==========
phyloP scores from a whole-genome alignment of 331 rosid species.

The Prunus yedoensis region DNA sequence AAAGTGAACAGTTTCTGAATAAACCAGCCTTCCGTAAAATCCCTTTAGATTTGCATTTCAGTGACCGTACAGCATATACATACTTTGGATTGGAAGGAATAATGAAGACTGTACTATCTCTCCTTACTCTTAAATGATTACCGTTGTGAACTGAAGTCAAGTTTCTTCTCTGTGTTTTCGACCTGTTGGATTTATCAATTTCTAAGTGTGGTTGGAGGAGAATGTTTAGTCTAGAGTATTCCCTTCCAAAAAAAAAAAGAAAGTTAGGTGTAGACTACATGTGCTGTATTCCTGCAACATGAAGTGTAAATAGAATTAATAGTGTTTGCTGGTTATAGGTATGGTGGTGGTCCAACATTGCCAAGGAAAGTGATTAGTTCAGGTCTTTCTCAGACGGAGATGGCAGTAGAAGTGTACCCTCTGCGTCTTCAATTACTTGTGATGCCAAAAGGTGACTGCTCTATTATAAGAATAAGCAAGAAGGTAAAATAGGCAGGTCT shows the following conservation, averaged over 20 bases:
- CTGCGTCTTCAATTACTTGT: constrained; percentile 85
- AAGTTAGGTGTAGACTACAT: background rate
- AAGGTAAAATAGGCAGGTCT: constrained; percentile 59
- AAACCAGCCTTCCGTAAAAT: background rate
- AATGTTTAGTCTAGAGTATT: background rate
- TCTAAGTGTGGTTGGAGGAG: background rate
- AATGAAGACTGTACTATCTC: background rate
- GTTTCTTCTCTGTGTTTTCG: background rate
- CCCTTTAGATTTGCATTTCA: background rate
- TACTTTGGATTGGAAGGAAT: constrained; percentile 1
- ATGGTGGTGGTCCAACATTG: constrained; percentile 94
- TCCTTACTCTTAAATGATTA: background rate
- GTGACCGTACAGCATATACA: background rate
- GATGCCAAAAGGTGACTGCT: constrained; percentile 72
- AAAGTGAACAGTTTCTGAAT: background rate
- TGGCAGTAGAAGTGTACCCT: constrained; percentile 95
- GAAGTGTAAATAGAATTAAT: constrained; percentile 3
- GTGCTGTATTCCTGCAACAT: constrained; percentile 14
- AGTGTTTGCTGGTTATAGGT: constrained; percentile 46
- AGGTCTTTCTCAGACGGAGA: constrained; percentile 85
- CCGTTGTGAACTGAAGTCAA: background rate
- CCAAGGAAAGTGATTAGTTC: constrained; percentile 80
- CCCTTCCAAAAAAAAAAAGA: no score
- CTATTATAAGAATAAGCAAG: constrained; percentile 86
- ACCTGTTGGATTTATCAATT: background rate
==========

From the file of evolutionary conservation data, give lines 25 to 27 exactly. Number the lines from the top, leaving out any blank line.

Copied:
- CCCTTCCAAAAAAAAAAAGA: no score
- CTATTATAAGAATAAGCAAG: constrained; percentile 86
- ACCTGTTGGATTTATCAATT: background rate